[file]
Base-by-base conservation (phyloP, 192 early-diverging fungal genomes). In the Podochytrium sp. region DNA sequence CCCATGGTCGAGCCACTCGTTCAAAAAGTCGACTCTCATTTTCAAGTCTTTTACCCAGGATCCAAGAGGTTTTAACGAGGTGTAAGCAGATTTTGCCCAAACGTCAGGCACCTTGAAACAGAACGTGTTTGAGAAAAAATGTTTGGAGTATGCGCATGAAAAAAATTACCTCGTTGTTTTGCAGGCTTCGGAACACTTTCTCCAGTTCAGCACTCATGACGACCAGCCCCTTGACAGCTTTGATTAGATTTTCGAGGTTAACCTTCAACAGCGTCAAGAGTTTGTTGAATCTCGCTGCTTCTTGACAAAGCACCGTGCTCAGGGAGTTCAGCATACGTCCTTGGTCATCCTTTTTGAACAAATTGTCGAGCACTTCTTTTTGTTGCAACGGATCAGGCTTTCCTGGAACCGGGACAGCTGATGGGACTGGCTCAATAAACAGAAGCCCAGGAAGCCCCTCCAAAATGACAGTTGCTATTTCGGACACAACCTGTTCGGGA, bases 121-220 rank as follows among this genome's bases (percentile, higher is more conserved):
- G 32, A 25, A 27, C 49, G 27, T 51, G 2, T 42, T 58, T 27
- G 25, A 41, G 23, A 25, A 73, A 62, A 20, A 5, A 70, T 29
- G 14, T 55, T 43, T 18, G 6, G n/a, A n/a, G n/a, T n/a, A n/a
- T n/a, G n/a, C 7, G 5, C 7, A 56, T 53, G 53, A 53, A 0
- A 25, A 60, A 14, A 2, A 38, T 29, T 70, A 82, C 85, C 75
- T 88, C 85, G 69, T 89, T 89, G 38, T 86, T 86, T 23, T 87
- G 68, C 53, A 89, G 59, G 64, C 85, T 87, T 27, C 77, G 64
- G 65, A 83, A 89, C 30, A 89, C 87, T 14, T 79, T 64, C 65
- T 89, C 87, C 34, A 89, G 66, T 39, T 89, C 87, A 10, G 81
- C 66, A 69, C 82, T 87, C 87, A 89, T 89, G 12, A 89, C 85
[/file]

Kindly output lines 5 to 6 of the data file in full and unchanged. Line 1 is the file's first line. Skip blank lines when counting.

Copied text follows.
- T n/a, G n/a, C 7, G 5, C 7, A 56, T 53, G 53, A 53, A 0
- A 25, A 60, A 14, A 2, A 38, T 29, T 70, A 82, C 85, C 75